Nano-Particles in Consumer Products Damage DNA Leading to Cancer http://b4in.org/i1m5
One of the latest trends in manufacturing for today’s consumer products is the use of engineered nano-particles (ENP’s), yet, most people have no idea that they are consuming and absorbing ENP’s.
Research is discovering that certain ENP’s may be toxic and extremely harmful to human health, causing cell and DNA damage, potentially leading to the development of cancers.
Nano-particles are microscopically sized particles with at least one dimension less than 100 nano-meters (nm). To put this in perspective, a sheet of paper is about 100,000 nm thick, and a strand of human DNA is about 2.5 nm thick. A nano-meter is a billionth of a meter.
A current trend in research and development, ENP’s are generating widespread interest for their potential to enhance consumer materials and food products, and for their potential applications in the electronic, optical and biomedical fields. “Nanoparticles are of great scientific interest as they are effectively a bridge between bulk materials and atomic or molecular structures.”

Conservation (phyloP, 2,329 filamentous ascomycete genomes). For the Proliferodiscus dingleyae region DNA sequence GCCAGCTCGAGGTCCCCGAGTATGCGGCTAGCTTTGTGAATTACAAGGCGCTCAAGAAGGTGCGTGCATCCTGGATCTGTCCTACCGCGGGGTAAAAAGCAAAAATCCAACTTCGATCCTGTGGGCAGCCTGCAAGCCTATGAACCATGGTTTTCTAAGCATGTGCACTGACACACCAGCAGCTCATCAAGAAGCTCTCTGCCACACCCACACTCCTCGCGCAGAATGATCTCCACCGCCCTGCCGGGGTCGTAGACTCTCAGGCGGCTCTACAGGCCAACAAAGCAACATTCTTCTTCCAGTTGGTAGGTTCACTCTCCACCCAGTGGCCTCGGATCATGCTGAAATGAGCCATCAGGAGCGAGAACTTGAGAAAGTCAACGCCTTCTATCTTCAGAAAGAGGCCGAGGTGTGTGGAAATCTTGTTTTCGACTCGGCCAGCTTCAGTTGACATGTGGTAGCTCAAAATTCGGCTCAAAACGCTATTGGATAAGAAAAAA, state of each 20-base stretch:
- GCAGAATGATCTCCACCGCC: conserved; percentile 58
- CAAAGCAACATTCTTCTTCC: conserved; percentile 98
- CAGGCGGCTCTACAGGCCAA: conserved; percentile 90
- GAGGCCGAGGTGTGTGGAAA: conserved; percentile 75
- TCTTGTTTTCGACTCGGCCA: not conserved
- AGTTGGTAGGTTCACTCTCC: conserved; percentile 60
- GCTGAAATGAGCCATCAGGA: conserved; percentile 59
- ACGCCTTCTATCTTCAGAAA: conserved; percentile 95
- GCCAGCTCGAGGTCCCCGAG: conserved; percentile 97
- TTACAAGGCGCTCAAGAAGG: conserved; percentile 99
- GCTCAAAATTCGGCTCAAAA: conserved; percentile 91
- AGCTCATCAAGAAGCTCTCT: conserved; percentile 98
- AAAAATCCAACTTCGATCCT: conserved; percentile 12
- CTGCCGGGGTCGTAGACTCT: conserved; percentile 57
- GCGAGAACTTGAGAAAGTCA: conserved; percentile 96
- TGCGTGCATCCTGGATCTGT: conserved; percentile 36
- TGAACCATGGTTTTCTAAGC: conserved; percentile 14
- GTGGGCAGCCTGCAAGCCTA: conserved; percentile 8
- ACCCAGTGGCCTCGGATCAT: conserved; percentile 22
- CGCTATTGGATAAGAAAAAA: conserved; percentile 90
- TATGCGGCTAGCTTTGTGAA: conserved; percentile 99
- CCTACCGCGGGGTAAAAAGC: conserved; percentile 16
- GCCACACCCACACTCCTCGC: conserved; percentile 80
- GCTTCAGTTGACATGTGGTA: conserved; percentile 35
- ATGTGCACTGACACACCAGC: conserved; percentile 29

In the market place, nano-particles can be found in sunscreens, toys, clothing, food, drugs, candy, cosmetics, ceramics, paints, and many other common products, and are already a ubiquitous part of our toxic consumer environment.
Some food activists have already called attention to the dangers of the commonly used nano-particle titanium dioxide, noting that the “form of the common ‘whitening’ agent known as titanium dioxide is capable of inducing “tumor-like” changes in exposed human cells.”
“Nanotitanium is found in products produced by Jello, Nestlé, M&M’s, Mother’s, Mentos, Albertson’s, Hostess and Kool Aid.”